I am very positive that Hattori Hanzo was killed by Fūma Kotarō. In fact, someone has been going to all the samurai who are characters in the Samurai Warriors game and changing all the articles into non-sense. ----

Four Hattori Hanzōs[edit]

There were four Hattori Hanzō. This may be confusing people. See: 服部半蔵. This should probably be explained (or separated/disambiguated):

  1. Hattori Hanzō Yasunaga (服部保長): Father of the famous one
  2. Hattori Hanzō Masanari (服部正成): The famous one.
  3. Hattori Hanzō Masanari II (服部正就): Eldest son of the famous one
  4. Hattori Hanzō Masashige (服部正重): Second son of the famous one.

The Kill Bill character is named so because of this tradition of the Hattori family passing down names. Hill of Beans (talk) 23:22, 21 November 2007 (UTC)

Fair use rationale for Image:HattoriHanzo.jpg[edit]

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Image:HattoriHanzo.jpg is being used on this article. I notice the image page specifies that the image is being used under fair use but there is no explanation or rationale as to why its use in this Wikipedia article constitutes fair use. In addition to the boilerplate fair use template, you must also write out on the image description page a specific explanation or rationale for why using this image in each article is consistent with fair use.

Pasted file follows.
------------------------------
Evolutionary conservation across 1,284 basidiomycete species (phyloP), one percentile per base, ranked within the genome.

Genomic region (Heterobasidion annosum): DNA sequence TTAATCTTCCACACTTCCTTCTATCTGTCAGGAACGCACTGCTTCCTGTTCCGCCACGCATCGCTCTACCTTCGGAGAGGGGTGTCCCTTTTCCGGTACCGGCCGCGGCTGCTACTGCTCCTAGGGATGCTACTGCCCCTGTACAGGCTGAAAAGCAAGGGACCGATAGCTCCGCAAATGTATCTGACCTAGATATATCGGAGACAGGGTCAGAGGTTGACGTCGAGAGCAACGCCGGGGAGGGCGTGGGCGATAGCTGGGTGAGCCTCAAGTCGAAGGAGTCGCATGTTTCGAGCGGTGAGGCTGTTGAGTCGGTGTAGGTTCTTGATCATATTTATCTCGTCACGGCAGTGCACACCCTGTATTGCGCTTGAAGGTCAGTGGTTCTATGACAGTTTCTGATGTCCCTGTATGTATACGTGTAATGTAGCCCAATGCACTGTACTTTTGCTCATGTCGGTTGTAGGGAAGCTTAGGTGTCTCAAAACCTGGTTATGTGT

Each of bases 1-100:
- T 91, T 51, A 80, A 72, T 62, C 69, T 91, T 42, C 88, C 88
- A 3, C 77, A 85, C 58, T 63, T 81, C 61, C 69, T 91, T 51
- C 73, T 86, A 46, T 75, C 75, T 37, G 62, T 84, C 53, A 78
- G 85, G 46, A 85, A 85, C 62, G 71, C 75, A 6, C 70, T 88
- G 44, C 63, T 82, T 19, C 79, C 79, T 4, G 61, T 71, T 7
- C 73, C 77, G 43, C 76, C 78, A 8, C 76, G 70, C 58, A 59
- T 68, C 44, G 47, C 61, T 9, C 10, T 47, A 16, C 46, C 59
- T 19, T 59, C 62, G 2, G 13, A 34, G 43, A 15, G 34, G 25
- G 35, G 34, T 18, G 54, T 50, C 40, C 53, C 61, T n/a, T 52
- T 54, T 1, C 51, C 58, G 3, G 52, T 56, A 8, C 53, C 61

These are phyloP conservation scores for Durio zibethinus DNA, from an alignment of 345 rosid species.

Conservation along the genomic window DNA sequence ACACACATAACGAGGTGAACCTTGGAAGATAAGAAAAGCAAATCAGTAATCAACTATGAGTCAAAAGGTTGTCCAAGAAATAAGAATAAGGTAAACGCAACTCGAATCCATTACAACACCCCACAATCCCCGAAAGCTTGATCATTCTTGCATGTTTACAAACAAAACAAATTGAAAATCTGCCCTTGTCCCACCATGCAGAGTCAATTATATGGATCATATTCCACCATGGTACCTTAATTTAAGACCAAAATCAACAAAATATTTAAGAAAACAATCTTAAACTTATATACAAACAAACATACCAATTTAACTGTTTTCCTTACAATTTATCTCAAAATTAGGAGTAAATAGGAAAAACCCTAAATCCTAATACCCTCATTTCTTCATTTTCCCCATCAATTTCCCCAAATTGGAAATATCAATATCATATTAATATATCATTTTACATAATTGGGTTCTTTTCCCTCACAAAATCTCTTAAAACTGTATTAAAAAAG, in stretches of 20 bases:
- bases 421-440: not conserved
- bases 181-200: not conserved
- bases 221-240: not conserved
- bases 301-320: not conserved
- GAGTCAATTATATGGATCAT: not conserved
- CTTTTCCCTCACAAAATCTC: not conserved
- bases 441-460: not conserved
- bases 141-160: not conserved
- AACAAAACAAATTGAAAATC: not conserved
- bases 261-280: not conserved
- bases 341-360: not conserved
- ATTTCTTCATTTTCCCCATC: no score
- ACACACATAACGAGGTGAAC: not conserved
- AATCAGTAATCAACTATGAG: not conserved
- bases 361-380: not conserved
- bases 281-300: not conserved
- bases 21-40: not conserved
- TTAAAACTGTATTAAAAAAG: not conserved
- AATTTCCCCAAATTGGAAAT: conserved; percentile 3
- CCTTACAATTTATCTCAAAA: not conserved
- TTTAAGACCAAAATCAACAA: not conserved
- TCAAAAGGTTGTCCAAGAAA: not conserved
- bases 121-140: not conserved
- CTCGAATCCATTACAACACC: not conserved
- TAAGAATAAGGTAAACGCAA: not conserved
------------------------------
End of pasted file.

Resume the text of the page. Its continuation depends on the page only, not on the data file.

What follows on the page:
Please go to the image description page and edit it to include a fair use rationale. Using one of the templates at Wikipedia:Fair use rationale guideline is an easy way to insure that your image is in compliance with Wikipedia policy, but remember that you must complete the template. Do not simply insert a blank template on an image page.

If there is other fair use media, consider checking that you have specified the fair use rationale on the other images used on this page. Note that any fair use images lacking such an explanation can be deleted one week after being tagged, as described on criteria for speedy deletion. If you have any questions please ask them at the Media copyright questions page. Thank you.

BetacommandBot (talk) 07:10, 19 December 2007 (UTC)

You're not going to get a meaningful citation here.[edit]

In the surrounding mountains, there were large institutes for training in martial skills.[citation needed]

I can sympathize with the request for a citation here, but this statement is almost necessarily true. It was these very camps, and those like them throughout Japan, that originally gave birth to the "ninja" mythos, as these were the purported "ninja training camps", which were really just camps for garden variety guerilla mercenaries. The camps, and almost the entire story of Hanzo Hattori, are legendary. There is no reliable citation for most of the events ascribed to this era of Japanese history, revolving around the establishment of the Tokugawa bakufu. It's basically all myths and propaganda. -- (talk) 23:21, 15 September 2008 (UTC)